Requirements vary between content types and stages in the content production lifecycle:

  1. Production
  2. Performance
  3. Preservation

The production phase spans the first draft up to a complete piece of content. We can measure the coverage of important sub-topics and how deeply they’re covered through SEO editors (Clearscope, Surfer, Frase, etc.)

In the performance phase, content drives traffic, engagement and conversions (after a brief ramp-up period). The metrics to evaluate at this stage are covered in-depth in the “Metrics for content quality” chapter.

The preservation phase is all about maintaining and improving performance. We can use performance metrics as a signal to refresh or “tune” content to break through plateaus.

Requirements can change over time and vary between topics. Ryan Purtill, Chief Growth Officer at Wikihow, made a good point when he told me “it’s dangerous to view content quality as monolithic”.

Quality metrics need to consider degrees of conversion intent.

  • Exploration (“what is x?”) - low intent
  • Inspiration (“x quotes for y”) - low intent
  • Consideration (“should you buy x”) - medium intent
  • Comparison (“x vs y”) - high intent
  • Conversion (“buy x”) - high intention

The key to an impactful content strategy is considering quality at each phase. As Ryan goes on: “Different types of content can serve different user needs, intents, and mindsets, and thus can serve different business needs. A well thought out content strategy marries those user and business needs.

How Google defines content quality

It would be a mistake to write about performance content and not cover how Google, likely the biggest source of traffic on the web, defines content quality. We can look at two sources for Google’s definition: the Search Quality Rater Guidelines and Google’s SEO Documentation.

Google’s quality framework is EEAT, which stands for Experience, Expertise, Authoritativeness and Trustworthiness. Note that EEAT is an evaluation framework for websites, not an algorithm. However, it’s still useful for us conceptually because we know what good looks like in Google’s eyes.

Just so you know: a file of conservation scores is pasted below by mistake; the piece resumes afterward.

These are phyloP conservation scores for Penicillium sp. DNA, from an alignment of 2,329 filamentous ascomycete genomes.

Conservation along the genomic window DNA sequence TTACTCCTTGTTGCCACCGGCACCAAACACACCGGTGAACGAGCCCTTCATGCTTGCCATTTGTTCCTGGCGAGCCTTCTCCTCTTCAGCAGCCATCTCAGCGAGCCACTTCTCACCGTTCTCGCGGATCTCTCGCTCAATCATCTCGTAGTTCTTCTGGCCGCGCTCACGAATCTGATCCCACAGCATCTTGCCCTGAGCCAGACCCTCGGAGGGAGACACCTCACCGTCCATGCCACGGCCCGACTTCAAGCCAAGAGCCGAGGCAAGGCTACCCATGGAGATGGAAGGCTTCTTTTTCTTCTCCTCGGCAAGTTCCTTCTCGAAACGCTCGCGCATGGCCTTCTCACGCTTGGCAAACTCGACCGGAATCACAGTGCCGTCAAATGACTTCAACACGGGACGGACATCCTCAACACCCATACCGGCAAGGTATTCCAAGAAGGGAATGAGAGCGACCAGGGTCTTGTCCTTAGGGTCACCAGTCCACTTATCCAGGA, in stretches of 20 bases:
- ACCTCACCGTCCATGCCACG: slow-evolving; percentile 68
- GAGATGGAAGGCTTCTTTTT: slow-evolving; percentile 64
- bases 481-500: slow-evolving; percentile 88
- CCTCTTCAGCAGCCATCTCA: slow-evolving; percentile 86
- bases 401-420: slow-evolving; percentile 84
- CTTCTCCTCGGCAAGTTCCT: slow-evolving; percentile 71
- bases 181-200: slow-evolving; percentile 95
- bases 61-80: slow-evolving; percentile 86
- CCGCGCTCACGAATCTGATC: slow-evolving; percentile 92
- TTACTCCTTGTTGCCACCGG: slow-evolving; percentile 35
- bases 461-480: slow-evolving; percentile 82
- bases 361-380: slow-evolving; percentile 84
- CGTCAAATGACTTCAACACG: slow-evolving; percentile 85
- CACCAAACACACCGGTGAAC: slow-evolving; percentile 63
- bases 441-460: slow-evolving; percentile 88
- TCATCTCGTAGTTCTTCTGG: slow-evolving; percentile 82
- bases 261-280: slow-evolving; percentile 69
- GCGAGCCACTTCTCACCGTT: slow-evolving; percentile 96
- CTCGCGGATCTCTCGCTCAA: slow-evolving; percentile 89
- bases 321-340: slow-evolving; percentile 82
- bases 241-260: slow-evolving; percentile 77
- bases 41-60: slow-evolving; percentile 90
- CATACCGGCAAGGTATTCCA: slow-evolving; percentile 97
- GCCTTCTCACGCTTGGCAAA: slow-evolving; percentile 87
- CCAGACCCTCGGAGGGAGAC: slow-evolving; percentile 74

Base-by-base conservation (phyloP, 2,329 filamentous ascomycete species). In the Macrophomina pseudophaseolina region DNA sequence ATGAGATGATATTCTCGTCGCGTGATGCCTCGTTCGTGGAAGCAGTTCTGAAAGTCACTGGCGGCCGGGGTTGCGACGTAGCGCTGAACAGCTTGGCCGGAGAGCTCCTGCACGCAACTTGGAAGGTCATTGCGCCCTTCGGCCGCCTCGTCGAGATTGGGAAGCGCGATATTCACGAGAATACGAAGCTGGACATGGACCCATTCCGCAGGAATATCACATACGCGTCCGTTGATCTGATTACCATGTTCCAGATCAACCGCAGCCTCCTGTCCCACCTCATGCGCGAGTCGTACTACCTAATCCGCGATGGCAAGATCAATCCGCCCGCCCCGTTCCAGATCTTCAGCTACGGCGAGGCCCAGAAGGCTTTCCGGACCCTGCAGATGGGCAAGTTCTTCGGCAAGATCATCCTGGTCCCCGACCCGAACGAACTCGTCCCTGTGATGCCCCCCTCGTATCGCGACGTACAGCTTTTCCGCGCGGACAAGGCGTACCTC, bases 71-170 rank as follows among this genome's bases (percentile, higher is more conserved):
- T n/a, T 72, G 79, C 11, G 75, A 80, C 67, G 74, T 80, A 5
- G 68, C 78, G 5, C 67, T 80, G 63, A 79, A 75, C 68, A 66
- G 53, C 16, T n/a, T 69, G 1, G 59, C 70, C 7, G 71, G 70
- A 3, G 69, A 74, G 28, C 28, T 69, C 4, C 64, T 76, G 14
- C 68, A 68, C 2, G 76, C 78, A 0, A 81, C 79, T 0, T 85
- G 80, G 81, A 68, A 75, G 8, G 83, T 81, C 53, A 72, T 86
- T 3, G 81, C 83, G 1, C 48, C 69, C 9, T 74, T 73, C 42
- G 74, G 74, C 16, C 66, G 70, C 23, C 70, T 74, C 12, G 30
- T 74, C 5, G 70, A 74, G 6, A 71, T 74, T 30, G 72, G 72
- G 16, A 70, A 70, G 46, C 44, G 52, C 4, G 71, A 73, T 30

The rater guidelines mention positive and negative factors for content quality:




Harmful content (misleading/spam/offensive/dangerous)


Copied/auto-generated content that makes no sense


Misleading title

Clear communication

No information about who is responsible for content

Reflection of expert consensus (as appropriate)

Google also measures sitewide criteria, like brand reputation, reviews or ad experience (if applicable) to grade the authority and trustworthiness of a site for specific topics, but it’s very difficult to measure.

Also in Google’s definition, quality requirements vary by site: “The standards for Highest quality MC may be very different depending on the purpose, topic, and type of website.” (definition and bolding added by me)

It’s a little hidden in the long document, but the guidelines emphasize the high bar for quality: “Very high quality MC represents some of the most outstanding content on a topic or type that's available online.

Google’s SEO documentation further clarifies the definition of high-quality content. My summary of the criteria:

  • original information
  • complete description of the topic
  • insights/interesting information beyond the obvious
  • additional value on top of cited sources (don’t just summarize what others say)
  • much better than other results
  • memorable enough to share
  • clear indication of the author (byline, about page)
  • avoiding factual, spelling or stylistic errors
  • no intrusive ads and good mobile experience
  • demonstrating first-hand knowledge and expertise

While these pointers are useful for our conceptual understanding, Google doesn’t provide metrics for content quality. So, how do we turn these requirements into numbers we can measure and improve?